Shower, bathtub, or both – we take a look at the complete range of possibilities for your bathroom.
Despite the multitude of characteristics that separate us in terms of personality, creed, or ideology, we all tend to live our lives in very similar ways – the experience of starting and ending each day being similar for most people, albeit with some finding it easier to endure than others. Most of us probably find ourselves in our bathrooms at the start and end of each day, but the subtle effects of our fixtures on the experience of opening or closing a big day often go unnoticed.
While having the most spartan of fixtures to satisfy the most basic of needs is adequate for civilized life, we believe that a full life is not lived without at least a decent shower or a bathtub. To help you sort through the multitude of options available, we analysed the landscape of bathtub and shower stall designs to bring you the following guide.
Drop in Bathtubs
Where bathtubs in alcoves make for a comforting sanctuary, the drop-in variety of tubs are intended to take advantage of breathtaking views and do not require the addition of walls, with slightly higher skirted rims to reduce splashing. Drop-in tubs require similar attention to architectural detailing as alcove tubs, on account of their commonly lacking finished sides and requiring a built- up section of the bathroom to fit into. Some variations of drop-in tubs are equipped with shower heads, requiring configurations where one side rests against a wall, while other designs without a shower head may be placed centrally – with the necessary pipe connections embedded in the floor.
Typically available in both drop-in and freestanding designs, corner tubs provide the option of a soak in a luxurious orientation with a space-saving design that fits into corners only slightly larger than the space required for wall-hugging varieties. The more opulent designs of the corner tub are made for two, with some varieties equipped with whirlpool nozzles for a spa experience or a surface to act as an impromptu shower bench. As corner tubs are typically low- profile and ideal for uninterrupted views, the option of a shower occurring within the same footprint is more of a rarity – requiring the installation of separate inlet piping to connect with a shower head.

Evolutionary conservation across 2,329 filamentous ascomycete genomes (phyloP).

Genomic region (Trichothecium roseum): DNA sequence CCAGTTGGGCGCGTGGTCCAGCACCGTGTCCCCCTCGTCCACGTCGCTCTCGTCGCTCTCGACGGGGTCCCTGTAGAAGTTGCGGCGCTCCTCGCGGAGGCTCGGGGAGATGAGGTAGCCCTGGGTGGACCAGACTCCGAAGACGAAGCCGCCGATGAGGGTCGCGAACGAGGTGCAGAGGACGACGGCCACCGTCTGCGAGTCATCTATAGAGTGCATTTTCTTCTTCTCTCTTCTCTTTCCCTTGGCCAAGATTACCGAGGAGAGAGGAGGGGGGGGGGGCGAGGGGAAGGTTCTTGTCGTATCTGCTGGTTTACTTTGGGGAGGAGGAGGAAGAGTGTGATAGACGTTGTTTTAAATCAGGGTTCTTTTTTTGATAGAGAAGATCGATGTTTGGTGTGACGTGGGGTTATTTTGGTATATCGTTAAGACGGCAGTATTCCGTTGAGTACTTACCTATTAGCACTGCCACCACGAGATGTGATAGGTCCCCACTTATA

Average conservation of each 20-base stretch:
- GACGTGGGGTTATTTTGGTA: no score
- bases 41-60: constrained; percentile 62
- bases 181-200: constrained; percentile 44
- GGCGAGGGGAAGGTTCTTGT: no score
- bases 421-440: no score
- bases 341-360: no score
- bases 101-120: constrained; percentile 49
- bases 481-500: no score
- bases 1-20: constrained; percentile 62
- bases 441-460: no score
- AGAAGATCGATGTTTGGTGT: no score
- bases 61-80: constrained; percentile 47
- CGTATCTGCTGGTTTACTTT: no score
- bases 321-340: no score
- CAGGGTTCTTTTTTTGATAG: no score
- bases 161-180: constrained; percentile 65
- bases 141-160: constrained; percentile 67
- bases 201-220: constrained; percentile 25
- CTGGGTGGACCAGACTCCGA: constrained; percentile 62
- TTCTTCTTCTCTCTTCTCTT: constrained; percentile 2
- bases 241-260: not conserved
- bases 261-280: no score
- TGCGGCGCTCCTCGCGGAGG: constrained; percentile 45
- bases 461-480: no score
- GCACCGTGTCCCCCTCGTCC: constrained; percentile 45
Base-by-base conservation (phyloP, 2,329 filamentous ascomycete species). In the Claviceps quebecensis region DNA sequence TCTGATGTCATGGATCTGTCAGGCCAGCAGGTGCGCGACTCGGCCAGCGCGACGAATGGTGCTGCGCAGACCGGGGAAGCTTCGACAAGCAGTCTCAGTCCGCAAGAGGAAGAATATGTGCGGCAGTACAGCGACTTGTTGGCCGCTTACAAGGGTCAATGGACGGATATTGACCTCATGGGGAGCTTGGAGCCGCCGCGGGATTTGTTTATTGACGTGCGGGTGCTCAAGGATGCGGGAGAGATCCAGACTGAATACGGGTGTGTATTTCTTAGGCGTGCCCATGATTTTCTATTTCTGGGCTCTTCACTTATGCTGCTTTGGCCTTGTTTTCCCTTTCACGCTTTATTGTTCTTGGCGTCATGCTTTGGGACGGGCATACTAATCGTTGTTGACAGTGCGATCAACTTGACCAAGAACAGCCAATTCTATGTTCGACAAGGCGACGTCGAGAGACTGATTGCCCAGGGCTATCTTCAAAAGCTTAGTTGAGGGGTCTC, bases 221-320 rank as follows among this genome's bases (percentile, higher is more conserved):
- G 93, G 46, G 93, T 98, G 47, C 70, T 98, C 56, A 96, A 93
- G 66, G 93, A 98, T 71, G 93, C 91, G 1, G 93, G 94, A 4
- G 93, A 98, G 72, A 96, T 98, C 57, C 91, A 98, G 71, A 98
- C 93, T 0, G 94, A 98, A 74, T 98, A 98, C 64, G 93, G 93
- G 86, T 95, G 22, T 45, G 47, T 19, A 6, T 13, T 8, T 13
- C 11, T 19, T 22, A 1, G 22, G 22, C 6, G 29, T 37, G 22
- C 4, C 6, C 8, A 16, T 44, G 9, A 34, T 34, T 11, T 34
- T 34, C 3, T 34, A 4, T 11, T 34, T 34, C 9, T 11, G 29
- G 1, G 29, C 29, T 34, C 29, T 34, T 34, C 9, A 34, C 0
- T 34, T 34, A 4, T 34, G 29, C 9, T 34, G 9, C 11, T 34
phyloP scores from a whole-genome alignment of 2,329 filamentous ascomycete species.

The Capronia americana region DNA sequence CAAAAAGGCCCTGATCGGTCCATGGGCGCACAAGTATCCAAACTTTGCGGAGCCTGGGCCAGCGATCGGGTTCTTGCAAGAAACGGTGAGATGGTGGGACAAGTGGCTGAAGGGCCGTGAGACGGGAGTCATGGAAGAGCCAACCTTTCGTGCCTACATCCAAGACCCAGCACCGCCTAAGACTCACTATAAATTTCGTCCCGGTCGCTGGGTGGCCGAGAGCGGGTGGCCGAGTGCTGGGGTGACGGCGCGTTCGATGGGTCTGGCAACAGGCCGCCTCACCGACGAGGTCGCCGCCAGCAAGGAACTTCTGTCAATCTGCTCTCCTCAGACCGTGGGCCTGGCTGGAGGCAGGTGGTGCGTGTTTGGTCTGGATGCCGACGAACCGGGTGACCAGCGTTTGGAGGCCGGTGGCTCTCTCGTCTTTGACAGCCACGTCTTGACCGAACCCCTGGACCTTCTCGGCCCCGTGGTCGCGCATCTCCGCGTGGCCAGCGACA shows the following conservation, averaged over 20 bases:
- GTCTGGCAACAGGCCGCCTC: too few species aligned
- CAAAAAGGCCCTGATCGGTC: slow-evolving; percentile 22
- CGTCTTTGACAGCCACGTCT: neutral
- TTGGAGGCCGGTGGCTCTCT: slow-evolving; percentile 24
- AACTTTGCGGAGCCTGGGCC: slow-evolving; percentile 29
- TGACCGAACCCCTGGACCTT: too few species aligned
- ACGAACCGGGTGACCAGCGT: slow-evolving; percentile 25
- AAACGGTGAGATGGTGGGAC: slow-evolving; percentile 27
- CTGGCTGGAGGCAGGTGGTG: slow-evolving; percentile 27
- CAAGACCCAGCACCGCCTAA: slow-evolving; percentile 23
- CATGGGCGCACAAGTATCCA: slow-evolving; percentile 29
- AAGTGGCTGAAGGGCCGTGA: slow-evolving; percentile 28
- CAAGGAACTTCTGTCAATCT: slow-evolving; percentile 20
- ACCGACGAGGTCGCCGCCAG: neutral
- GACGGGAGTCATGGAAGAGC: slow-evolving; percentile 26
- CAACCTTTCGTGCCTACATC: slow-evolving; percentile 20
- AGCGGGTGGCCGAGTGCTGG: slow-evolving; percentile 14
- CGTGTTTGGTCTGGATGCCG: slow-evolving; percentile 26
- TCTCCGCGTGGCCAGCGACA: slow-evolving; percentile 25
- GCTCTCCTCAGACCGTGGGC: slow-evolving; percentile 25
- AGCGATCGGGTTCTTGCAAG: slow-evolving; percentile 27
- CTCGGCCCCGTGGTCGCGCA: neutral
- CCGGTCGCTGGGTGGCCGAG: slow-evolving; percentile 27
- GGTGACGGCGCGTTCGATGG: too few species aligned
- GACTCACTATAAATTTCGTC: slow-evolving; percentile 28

The freestanding variety of bathtub is reminiscent of tubs before the age of indoor plumbing – paradoxically, it is also the most common design of bathtub being sold out of any modern bathroom fixture store. The freestanding tub is typically made with a curved rim; it is completely finished and sloping on all sides, making it ideal for central placement in a broad space without the addition of any architectural detailing. However, the lack of structural support provided by enclosing walls entails a greater degree of consideration in ensuring sturdy placement to preserve the integrity of pipe connections.
Getting a completely prefabricated shower stall is the simplest way of segregating wet areas from dry areas and providing the most compact showers in the smallest of bathrooms. Prefabricated shower enclosures consist of a floor tray connected to surrounding walls and a sliding or folding door – all typically composed of affordable plastics. The most space-efficient designs are made to fit into corners, with more extravagant versions fielding rounded corners and curved sliding doors.
While prefabricated enclosures are the preferred solution for bathrooms in high-rises, those with a creative streak and space to spare may be afforded with the option of customizing their own shower enclosures. The most common configuration of shower enclosures in landed properties consist of a tiled floor constructed in combination with a wide variety of opaque or transparent materials for walls and doors. A shower stall can be built up to fit a space of standard dimensions, but a space with unique proportions may require frames and panels for walls and doors specially made to measure.
The simplest shower – and likely the first to be encountered in any new property, consists of a shower head attached to an inlet pipe embedded in the bathroom wall. The consideration of segregating wet and dry areas in the bathroom is lacking, but a shower can be had without any frills or additional expenditure – however, the downside of keeping to the configuration that came with your property is a perpetually wet bathroom floor that requires daily housekeeping.
Although quick showers require far less water, nothing provides an intimate and indulgent experience quite like soaking in a tub. The most prevalent form of bathtub is equipped with a shower head to provide the option of showering in the same footprint, and designed with a skirted edge around the rim to fit over architectural finishes. Building up walls around the exposed sides of an alcove bathtub prevents splashes from wetting the rest of the bathroom and creates a cosy grotto that enables placement of the tub against a wall to occupy a space similarly required of built-up shower enclosures.
Article by Kevin Eichenberger